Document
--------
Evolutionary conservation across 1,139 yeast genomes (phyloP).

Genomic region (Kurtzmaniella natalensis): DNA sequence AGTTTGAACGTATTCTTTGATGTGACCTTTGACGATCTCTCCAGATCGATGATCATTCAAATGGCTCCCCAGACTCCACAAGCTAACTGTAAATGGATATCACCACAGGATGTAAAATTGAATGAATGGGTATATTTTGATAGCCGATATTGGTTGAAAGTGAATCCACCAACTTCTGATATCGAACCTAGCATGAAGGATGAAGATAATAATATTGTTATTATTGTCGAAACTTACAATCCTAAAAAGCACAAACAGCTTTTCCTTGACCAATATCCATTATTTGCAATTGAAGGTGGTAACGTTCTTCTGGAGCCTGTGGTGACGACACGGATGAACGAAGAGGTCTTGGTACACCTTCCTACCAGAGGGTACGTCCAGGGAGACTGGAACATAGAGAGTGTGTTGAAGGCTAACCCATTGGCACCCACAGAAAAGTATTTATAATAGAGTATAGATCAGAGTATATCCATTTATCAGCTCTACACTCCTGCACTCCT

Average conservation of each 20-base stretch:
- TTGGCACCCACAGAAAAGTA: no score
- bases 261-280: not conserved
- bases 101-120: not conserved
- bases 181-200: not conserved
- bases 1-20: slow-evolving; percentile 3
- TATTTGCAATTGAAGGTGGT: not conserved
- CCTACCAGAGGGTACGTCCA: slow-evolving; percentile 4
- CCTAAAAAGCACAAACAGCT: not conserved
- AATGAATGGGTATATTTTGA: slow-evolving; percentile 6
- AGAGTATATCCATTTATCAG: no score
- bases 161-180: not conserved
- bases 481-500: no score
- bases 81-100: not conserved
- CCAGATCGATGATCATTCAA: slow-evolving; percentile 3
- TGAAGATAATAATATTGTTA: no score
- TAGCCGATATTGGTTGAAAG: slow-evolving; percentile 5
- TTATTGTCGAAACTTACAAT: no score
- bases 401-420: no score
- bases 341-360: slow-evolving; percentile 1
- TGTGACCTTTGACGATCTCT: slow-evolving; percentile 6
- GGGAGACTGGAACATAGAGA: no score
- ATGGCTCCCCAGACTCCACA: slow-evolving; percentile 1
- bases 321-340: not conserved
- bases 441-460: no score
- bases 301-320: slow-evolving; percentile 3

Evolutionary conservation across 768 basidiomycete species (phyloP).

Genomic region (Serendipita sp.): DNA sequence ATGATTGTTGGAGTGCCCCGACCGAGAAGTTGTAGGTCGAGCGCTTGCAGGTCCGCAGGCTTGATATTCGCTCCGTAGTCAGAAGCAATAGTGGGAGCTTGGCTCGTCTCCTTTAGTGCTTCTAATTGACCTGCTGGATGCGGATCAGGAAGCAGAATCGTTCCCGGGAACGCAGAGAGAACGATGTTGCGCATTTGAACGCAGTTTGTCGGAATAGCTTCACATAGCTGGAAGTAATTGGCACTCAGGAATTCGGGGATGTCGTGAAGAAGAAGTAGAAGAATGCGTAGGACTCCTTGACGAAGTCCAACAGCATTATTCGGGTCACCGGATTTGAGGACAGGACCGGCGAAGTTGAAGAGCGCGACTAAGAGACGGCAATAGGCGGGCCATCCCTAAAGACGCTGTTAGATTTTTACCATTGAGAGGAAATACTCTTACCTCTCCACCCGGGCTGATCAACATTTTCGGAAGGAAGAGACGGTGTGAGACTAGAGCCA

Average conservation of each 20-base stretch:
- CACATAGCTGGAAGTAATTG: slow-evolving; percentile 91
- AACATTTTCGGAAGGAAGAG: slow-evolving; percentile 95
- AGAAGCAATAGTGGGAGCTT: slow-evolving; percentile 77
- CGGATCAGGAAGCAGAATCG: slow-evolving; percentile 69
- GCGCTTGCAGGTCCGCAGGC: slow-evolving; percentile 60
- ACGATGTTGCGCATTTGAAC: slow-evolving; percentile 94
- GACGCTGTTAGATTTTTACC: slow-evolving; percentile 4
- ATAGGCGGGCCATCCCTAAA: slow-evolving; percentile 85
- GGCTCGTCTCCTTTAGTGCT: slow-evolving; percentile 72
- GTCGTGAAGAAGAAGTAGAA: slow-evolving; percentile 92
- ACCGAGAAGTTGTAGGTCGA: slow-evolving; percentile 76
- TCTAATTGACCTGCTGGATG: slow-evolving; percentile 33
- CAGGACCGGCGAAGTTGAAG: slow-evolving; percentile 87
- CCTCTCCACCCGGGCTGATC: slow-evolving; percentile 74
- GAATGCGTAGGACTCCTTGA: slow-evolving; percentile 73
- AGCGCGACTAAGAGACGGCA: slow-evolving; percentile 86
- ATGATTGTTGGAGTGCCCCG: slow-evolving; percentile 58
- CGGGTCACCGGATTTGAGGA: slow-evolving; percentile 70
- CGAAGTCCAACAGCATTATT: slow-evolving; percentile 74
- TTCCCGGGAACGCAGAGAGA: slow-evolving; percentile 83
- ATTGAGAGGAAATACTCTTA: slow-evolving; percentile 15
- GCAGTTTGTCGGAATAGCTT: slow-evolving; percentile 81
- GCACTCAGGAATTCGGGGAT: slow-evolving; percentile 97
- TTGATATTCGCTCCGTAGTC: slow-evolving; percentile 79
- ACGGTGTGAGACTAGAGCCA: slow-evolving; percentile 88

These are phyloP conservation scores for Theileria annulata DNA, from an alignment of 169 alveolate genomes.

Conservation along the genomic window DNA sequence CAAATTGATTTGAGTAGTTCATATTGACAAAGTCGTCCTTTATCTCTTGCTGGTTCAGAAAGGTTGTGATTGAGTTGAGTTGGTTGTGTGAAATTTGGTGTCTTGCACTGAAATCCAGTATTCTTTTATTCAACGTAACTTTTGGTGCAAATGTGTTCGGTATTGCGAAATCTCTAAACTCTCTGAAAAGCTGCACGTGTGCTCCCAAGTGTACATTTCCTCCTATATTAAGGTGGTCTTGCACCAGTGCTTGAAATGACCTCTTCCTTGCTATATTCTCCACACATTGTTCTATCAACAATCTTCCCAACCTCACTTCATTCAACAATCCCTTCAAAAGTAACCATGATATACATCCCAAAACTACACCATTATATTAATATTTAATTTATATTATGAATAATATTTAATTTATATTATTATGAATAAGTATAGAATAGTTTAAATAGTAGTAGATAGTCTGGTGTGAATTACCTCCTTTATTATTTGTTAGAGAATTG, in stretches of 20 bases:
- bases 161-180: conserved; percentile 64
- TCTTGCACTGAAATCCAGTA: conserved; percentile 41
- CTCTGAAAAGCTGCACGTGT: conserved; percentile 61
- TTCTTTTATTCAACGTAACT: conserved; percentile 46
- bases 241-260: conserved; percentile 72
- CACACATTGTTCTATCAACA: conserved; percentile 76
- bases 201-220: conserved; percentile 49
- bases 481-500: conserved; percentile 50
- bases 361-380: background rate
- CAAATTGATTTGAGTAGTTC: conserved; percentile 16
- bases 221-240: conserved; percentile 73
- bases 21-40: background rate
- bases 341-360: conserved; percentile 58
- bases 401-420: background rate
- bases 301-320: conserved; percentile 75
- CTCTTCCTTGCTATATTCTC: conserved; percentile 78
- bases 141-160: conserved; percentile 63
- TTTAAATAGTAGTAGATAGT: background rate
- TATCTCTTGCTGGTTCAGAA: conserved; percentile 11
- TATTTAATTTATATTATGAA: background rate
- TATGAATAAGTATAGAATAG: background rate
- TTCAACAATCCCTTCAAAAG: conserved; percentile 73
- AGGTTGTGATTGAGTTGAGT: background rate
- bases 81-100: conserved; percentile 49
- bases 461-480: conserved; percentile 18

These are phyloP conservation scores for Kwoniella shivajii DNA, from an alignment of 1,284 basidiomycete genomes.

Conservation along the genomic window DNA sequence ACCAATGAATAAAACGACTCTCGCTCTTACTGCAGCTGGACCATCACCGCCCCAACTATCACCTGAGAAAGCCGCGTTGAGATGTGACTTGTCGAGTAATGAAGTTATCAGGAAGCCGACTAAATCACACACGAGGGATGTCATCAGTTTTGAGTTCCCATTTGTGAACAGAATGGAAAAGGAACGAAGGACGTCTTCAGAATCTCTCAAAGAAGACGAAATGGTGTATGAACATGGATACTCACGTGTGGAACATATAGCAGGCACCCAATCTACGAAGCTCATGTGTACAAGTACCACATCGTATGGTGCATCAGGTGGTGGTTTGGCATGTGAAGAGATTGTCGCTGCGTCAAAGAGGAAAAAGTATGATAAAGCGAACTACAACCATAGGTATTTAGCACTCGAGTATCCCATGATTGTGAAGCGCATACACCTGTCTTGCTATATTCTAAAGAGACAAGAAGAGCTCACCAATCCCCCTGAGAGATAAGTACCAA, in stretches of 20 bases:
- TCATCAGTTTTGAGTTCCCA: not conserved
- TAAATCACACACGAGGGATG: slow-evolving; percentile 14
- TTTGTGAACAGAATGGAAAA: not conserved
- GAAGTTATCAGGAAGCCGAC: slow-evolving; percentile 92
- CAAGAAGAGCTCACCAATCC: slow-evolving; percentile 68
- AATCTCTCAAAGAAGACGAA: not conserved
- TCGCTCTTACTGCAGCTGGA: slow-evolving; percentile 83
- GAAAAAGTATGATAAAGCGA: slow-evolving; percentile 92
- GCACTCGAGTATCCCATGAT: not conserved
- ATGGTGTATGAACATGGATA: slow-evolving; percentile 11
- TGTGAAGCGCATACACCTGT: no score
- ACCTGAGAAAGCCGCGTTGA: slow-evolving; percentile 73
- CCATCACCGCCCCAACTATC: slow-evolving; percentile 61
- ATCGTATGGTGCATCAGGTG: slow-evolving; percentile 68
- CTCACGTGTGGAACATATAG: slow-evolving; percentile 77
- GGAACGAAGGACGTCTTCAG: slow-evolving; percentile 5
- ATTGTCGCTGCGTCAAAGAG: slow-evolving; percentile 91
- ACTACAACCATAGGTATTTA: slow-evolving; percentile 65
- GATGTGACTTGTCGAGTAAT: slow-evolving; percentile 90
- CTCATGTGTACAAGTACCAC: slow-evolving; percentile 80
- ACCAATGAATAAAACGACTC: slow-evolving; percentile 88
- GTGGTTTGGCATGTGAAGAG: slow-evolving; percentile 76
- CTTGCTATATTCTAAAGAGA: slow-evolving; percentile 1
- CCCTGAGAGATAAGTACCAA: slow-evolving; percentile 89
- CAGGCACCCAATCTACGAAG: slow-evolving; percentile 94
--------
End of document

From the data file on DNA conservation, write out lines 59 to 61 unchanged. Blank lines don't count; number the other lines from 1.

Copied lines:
- bases 161-180: conserved; percentile 64
- TCTTGCACTGAAATCCAGTA: conserved; percentile 41
- CTCTGAAAAGCTGCACGTGT: conserved; percentile 61